The number of obese American adults outweighs the number of those who are merely overweight, according to the latest statistics from the federal government, and nearly one in three children in America is overweight or obese. Adults have the freedom to choose to choose what they eat, but children’s meals are provided by adults. It clear that as a nation, we need to make better choices for ourselves and for our kids.
The new U.S. Department of Agriculture (USDA) rules aim to boost the nutritional quality of the federally subsidized meals consumed by roughly 32 million U.S. schoolchildren daily. Accustomed to a steady diet of pizza and French fries, students will now find more fruits, vegetables and whole grains on their cafeteria trays under new government school lunch rules. For example, a new meal for an elementary school lunch might consist of whole-wheat spaghetti with meat sauce and a whole-wheat roll, a vegetable mix of green beans, broccoli and cauliflower, plus sliced kiwi, low-fat milk, low-fat ranch dip and soft margarine.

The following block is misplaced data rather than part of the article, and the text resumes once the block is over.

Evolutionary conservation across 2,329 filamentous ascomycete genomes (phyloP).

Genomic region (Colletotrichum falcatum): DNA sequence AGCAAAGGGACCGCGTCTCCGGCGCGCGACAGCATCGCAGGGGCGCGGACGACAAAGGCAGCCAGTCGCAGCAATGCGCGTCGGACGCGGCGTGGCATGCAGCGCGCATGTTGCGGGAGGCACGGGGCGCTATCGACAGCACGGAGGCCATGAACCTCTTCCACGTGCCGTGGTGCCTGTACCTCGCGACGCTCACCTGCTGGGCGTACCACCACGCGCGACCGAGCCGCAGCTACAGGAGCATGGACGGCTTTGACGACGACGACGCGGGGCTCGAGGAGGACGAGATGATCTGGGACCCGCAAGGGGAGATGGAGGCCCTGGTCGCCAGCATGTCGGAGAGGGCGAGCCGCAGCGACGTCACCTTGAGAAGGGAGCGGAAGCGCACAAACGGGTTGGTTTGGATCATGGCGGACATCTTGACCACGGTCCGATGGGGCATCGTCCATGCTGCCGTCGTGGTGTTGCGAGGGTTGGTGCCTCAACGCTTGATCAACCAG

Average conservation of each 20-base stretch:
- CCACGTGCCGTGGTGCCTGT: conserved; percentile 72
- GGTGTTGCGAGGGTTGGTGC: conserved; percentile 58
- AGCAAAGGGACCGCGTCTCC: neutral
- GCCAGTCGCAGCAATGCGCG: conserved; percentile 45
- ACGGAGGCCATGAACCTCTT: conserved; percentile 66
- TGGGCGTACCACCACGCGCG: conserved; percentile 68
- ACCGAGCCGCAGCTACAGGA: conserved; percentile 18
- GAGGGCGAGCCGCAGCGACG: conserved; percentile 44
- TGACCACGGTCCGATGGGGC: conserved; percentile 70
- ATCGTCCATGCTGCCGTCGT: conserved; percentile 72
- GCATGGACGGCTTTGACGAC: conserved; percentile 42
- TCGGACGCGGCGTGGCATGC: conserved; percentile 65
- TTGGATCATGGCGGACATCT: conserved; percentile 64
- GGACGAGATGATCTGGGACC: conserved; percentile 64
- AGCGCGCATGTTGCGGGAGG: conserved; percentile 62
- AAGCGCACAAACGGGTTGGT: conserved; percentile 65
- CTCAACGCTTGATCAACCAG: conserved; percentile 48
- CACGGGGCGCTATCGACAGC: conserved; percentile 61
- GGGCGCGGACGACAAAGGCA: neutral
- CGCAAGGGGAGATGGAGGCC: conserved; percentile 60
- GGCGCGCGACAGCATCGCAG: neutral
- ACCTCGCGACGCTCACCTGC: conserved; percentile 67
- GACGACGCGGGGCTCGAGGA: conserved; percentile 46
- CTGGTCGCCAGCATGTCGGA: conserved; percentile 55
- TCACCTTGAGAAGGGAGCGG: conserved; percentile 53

That lunch would replace a meal of a hot dog on a bun with ketchup, canned pears, raw celery and carrots with ranch dressing, and low-fat chocolate milk.
The overhaul comes just months after U.S. lawmakers acted to maintain pizza’s status as a vegetable and killed proposed limits on weekly servings of starchy foods like potatoes. Trade groups representing frozen-pizza sellers like ConAgra Foods, Inc. and Schwan Food Co., as well as French fry distributors McCain Foods Ltd. and J.R. Simplot Co., were instrumental in blocking rule changes affecting those items.
The new standards will be largely phased in, starting in the 2012-13 school year. They are expected to cost roughly $3.2 billion to implement over the first five years. The USDA gives school districts money for student lunches and breakfasts through its $18 billion school meals program. Some school districts already have moved in the direction of the new rules. Results have been mixed. Julia Bauscher, director of school nutrition services for Jefferson County Public Schools in Louisville, Kentucky, said her district already is serving whole-grain breads and greens like spinach, kale and romaine lettuce. Bauscher acknowledged that children complained when the district started serving fewer potatoes to the 100,000 students in the meals program.
“School meals can help children develop lifelong healthy eating habits—or they can prime them for a life filled with unnecessary suffering,” said Dawn Undurraga, staff nutritionist with Environmental Working Group. “It’s time we created healthier food environments for our kids, both at home and in the school cafeteria.”
For more on this topic, check out the article on the Reuters website.